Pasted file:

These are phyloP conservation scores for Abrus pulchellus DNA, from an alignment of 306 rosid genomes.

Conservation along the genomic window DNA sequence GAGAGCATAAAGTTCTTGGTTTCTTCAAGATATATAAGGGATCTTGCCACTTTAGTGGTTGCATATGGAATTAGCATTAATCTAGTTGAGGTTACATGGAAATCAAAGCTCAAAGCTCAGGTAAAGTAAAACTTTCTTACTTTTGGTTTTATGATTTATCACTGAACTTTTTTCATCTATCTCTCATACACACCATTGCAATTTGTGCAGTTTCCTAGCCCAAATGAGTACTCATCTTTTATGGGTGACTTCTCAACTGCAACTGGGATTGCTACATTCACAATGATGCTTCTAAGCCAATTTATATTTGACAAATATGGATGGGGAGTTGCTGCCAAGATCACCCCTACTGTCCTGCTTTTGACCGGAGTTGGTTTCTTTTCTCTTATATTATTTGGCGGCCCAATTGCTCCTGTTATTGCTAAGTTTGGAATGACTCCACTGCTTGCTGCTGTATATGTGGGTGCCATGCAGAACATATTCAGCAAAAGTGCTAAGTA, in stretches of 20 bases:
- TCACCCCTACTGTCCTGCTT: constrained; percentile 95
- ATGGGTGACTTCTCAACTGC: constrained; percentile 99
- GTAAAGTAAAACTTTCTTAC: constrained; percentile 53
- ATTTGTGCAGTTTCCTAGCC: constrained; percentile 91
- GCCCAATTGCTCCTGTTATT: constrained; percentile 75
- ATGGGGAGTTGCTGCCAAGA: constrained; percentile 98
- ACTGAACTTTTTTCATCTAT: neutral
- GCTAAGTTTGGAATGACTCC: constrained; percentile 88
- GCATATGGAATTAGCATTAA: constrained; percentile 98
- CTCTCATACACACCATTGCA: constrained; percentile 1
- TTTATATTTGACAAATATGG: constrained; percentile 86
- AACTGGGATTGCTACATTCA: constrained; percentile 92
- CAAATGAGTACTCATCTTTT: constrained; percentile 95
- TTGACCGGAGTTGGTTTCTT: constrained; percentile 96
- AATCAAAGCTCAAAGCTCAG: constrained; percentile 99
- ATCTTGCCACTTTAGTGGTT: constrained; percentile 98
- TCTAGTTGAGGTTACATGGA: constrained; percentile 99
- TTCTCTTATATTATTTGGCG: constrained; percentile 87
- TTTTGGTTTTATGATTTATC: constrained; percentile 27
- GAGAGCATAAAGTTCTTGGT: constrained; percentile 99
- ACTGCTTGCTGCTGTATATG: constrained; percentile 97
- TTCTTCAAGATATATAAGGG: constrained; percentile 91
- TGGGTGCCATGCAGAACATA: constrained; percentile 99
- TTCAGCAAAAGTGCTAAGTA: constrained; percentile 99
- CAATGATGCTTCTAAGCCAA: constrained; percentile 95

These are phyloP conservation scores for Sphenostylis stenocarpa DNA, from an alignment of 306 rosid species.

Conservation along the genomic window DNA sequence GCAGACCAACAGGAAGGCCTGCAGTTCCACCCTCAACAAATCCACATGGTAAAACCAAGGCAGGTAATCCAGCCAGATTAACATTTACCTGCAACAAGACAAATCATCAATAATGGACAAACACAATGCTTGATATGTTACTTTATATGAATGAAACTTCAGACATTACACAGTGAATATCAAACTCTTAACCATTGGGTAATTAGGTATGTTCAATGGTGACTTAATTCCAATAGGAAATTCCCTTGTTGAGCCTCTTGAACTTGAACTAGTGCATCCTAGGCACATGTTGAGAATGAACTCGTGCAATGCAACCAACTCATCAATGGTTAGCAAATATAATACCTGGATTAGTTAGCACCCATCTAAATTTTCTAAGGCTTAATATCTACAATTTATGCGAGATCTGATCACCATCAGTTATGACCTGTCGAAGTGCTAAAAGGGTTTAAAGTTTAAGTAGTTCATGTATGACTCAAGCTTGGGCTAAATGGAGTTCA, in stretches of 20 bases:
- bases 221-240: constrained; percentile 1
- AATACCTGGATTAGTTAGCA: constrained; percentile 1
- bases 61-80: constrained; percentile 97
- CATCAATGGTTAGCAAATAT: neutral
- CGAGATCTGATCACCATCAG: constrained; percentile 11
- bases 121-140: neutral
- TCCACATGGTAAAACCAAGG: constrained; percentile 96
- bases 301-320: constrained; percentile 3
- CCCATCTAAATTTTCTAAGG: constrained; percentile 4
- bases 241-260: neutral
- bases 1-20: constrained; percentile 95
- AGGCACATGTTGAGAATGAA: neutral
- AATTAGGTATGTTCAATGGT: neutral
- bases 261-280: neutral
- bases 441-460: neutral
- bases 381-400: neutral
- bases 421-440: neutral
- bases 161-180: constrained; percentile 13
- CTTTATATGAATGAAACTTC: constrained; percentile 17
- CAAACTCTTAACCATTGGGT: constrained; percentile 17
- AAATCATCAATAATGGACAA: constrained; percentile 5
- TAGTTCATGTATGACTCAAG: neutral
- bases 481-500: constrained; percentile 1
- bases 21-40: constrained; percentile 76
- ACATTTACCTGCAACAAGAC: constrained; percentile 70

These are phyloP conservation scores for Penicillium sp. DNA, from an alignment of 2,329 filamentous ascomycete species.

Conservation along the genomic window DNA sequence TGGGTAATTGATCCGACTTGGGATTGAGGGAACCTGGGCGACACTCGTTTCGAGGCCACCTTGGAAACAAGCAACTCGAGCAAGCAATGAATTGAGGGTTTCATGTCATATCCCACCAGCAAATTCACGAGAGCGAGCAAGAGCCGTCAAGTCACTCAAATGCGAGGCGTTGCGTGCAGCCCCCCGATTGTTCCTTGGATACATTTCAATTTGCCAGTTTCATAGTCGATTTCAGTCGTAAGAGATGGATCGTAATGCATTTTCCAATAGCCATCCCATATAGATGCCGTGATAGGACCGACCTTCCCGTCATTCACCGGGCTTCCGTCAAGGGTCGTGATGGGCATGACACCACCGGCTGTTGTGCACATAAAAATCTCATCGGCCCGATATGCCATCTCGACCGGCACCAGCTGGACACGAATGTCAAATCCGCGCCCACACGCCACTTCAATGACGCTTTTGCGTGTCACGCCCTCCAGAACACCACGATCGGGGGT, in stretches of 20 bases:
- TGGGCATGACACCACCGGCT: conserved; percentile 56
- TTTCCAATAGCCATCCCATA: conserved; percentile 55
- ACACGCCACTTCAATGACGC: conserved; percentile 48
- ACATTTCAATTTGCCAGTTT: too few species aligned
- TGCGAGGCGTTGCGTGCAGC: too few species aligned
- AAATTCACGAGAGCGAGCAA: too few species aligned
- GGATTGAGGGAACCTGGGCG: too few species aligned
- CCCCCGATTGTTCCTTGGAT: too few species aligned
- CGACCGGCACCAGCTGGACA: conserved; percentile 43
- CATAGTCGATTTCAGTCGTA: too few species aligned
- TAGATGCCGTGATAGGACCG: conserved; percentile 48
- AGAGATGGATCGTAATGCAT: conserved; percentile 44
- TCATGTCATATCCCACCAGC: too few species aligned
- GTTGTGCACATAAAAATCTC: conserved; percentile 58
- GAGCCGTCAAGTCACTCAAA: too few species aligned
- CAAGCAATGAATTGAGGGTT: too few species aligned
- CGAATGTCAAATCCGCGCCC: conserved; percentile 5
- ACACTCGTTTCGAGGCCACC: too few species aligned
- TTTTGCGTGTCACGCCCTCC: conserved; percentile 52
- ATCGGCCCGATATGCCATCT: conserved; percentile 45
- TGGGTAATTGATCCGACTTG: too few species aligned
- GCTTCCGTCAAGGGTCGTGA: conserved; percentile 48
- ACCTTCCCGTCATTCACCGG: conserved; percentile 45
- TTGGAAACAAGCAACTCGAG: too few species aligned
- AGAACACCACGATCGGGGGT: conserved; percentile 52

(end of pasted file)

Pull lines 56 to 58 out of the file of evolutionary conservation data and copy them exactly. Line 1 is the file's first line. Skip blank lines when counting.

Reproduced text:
Conservation along the genomic window DNA sequence TGGGTAATTGATCCGACTTGGGATTGAGGGAACCTGGGCGACACTCGTTTCGAGGCCACCTTGGAAACAAGCAACTCGAGCAAGCAATGAATTGAGGGTTTCATGTCATATCCCACCAGCAAATTCACGAGAGCGAGCAAGAGCCGTCAAGTCACTCAAATGCGAGGCGTTGCGTGCAGCCCCCCGATTGTTCCTTGGATACATTTCAATTTGCCAGTTTCATAGTCGATTTCAGTCGTAAGAGATGGATCGTAATGCATTTTCCAATAGCCATCCCATATAGATGCCGTGATAGGACCGACCTTCCCGTCATTCACCGGGCTTCCGTCAAGGGTCGTGATGGGCATGACACCACCGGCTGTTGTGCACATAAAAATCTCATCGGCCCGATATGCCATCTCGACCGGCACCAGCTGGACACGAATGTCAAATCCGCGCCCACACGCCACTTCAATGACGCTTTTGCGTGTCACGCCCTCCAGAACACCACGATCGGGGGT, in stretches of 20 bases:
- TGGGCATGACACCACCGGCT: conserved; percentile 56
- TTTCCAATAGCCATCCCATA: conserved; percentile 55